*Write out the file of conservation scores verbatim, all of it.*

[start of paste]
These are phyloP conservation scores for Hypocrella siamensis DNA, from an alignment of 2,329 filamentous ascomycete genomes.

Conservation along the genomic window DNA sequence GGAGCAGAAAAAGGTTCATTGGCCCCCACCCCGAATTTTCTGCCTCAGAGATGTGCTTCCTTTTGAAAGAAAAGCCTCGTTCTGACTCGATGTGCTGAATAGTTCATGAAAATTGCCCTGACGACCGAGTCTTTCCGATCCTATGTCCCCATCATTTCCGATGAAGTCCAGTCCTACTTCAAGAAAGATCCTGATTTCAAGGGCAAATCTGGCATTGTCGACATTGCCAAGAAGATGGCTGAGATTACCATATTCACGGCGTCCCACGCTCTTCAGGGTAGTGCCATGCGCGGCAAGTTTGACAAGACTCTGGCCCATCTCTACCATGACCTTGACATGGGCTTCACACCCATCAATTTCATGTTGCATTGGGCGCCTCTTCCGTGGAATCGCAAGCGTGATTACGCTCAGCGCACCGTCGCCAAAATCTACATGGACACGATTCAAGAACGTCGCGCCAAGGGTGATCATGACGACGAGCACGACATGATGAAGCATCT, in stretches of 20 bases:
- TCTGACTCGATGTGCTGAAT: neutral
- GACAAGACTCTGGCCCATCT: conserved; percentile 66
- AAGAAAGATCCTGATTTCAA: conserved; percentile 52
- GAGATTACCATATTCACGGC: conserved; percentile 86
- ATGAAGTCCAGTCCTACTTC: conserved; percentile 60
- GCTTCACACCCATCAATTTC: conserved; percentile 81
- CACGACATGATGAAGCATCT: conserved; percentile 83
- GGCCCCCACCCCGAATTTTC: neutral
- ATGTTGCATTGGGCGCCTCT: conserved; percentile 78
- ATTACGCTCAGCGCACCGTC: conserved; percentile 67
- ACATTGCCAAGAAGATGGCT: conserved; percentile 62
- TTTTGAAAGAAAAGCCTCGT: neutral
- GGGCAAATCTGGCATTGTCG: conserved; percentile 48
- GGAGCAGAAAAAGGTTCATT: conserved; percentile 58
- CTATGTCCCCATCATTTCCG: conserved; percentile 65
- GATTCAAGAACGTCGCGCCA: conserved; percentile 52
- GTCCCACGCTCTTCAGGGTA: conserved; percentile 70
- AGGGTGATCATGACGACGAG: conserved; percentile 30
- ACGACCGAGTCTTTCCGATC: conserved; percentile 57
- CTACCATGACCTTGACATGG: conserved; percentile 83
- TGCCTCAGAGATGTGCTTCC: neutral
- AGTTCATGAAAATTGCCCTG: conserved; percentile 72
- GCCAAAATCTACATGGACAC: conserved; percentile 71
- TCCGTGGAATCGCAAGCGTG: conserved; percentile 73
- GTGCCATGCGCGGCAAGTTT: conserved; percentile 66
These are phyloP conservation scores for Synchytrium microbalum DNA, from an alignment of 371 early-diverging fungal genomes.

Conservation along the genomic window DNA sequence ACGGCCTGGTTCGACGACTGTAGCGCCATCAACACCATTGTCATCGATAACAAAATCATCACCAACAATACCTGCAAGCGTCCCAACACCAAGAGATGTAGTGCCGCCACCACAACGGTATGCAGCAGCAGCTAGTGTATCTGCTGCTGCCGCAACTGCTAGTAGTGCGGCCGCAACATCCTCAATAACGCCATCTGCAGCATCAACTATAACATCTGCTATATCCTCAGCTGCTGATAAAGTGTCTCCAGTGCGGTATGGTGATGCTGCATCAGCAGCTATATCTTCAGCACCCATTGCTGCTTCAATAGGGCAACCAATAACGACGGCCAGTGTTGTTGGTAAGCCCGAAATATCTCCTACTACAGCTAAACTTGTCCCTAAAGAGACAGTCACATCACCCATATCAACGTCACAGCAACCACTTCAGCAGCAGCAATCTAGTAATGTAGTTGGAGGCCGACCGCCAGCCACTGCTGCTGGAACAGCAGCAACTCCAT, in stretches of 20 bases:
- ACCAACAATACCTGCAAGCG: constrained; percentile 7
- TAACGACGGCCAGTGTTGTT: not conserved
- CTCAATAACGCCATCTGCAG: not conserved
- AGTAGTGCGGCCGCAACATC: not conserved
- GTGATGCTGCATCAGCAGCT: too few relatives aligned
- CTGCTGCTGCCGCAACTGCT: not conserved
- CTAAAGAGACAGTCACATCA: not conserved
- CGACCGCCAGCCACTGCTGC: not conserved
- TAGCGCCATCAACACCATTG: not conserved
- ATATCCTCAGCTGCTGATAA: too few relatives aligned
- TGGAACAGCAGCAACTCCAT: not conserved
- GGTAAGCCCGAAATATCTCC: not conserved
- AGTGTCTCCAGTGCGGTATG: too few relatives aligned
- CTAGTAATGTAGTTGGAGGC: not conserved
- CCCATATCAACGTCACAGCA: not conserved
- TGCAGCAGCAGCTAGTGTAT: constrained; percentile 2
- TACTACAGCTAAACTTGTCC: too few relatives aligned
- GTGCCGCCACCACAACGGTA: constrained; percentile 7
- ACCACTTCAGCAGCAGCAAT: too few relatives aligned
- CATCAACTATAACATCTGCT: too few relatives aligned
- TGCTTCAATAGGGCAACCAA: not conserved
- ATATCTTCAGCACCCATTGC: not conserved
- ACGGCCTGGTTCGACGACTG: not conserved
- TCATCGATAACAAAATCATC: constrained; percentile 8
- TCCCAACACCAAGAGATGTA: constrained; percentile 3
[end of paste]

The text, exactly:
These are phyloP conservation scores for Hypocrella siamensis DNA, from an alignment of 2,329 filamentous ascomycete genomes.

Conservation along the genomic window DNA sequence GGAGCAGAAAAAGGTTCATTGGCCCCCACCCCGAATTTTCTGCCTCAGAGATGTGCTTCCTTTTGAAAGAAAAGCCTCGTTCTGACTCGATGTGCTGAATAGTTCATGAAAATTGCCCTGACGACCGAGTCTTTCCGATCCTATGTCCCCATCATTTCCGATGAAGTCCAGTCCTACTTCAAGAAAGATCCTGATTTCAAGGGCAAATCTGGCATTGTCGACATTGCCAAGAAGATGGCTGAGATTACCATATTCACGGCGTCCCACGCTCTTCAGGGTAGTGCCATGCGCGGCAAGTTTGACAAGACTCTGGCCCATCTCTACCATGACCTTGACATGGGCTTCACACCCATCAATTTCATGTTGCATTGGGCGCCTCTTCCGTGGAATCGCAAGCGTGATTACGCTCAGCGCACCGTCGCCAAAATCTACATGGACACGATTCAAGAACGTCGCGCCAAGGGTGATCATGACGACGAGCACGACATGATGAAGCATCT, in stretches of 20 bases:
- TCTGACTCGATGTGCTGAAT: neutral
- GACAAGACTCTGGCCCATCT: conserved; percentile 66
- AAGAAAGATCCTGATTTCAA: conserved; percentile 52
- GAGATTACCATATTCACGGC: conserved; percentile 86
- ATGAAGTCCAGTCCTACTTC: conserved; percentile 60
- GCTTCACACCCATCAATTTC: conserved; percentile 81
- CACGACATGATGAAGCATCT: conserved; percentile 83
- GGCCCCCACCCCGAATTTTC: neutral
- ATGTTGCATTGGGCGCCTCT: conserved; percentile 78
- ATTACGCTCAGCGCACCGTC: conserved; percentile 67
- ACATTGCCAAGAAGATGGCT: conserved; percentile 62
- TTTTGAAAGAAAAGCCTCGT: neutral
- GGGCAAATCTGGCATTGTCG: conserved; percentile 48
- GGAGCAGAAAAAGGTTCATT: conserved; percentile 58
- CTATGTCCCCATCATTTCCG: conserved; percentile 65
- GATTCAAGAACGTCGCGCCA: conserved; percentile 52
- GTCCCACGCTCTTCAGGGTA: conserved; percentile 70
- AGGGTGATCATGACGACGAG: conserved; percentile 30
- ACGACCGAGTCTTTCCGATC: conserved; percentile 57
- CTACCATGACCTTGACATGG: conserved; percentile 83
- TGCCTCAGAGATGTGCTTCC: neutral
- AGTTCATGAAAATTGCCCTG: conserved; percentile 72
- GCCAAAATCTACATGGACAC: conserved; percentile 71
- TCCGTGGAATCGCAAGCGTG: conserved; percentile 73
- GTGCCATGCGCGGCAAGTTT: conserved; percentile 66
These are phyloP conservation scores for Synchytrium microbalum DNA, from an alignment of 371 early-diverging fungal genomes.

Conservation along the genomic window DNA sequence ACGGCCTGGTTCGACGACTGTAGCGCCATCAACACCATTGTCATCGATAACAAAATCATCACCAACAATACCTGCAAGCGTCCCAACACCAAGAGATGTAGTGCCGCCACCACAACGGTATGCAGCAGCAGCTAGTGTATCTGCTGCTGCCGCAACTGCTAGTAGTGCGGCCGCAACATCCTCAATAACGCCATCTGCAGCATCAACTATAACATCTGCTATATCCTCAGCTGCTGATAAAGTGTCTCCAGTGCGGTATGGTGATGCTGCATCAGCAGCTATATCTTCAGCACCCATTGCTGCTTCAATAGGGCAACCAATAACGACGGCCAGTGTTGTTGGTAAGCCCGAAATATCTCCTACTACAGCTAAACTTGTCCCTAAAGAGACAGTCACATCACCCATATCAACGTCACAGCAACCACTTCAGCAGCAGCAATCTAGTAATGTAGTTGGAGGCCGACCGCCAGCCACTGCTGCTGGAACAGCAGCAACTCCAT, in stretches of 20 bases:
- ACCAACAATACCTGCAAGCG: constrained; percentile 7
- TAACGACGGCCAGTGTTGTT: not conserved
- CTCAATAACGCCATCTGCAG: not conserved
- AGTAGTGCGGCCGCAACATC: not conserved
- GTGATGCTGCATCAGCAGCT: too few relatives aligned
- CTGCTGCTGCCGCAACTGCT: not conserved
- CTAAAGAGACAGTCACATCA: not conserved
- CGACCGCCAGCCACTGCTGC: not conserved
- TAGCGCCATCAACACCATTG: not conserved
- ATATCCTCAGCTGCTGATAA: too few relatives aligned
- TGGAACAGCAGCAACTCCAT: not conserved
- GGTAAGCCCGAAATATCTCC: not conserved
- AGTGTCTCCAGTGCGGTATG: too few relatives aligned
- CTAGTAATGTAGTTGGAGGC: not conserved
- CCCATATCAACGTCACAGCA: not conserved
- TGCAGCAGCAGCTAGTGTAT: constrained; percentile 2
- TACTACAGCTAAACTTGTCC: too few relatives aligned
- GTGCCGCCACCACAACGGTA: constrained; percentile 7
- ACCACTTCAGCAGCAGCAAT: too few relatives aligned
- CATCAACTATAACATCTGCT: too few relatives aligned
- TGCTTCAATAGGGCAACCAA: not conserved
- ATATCTTCAGCACCCATTGC: not conserved
- ACGGCCTGGTTCGACGACTG: not conserved
- TCATCGATAACAAAATCATC: constrained; percentile 8
- TCCCAACACCAAGAGATGTA: constrained; percentile 3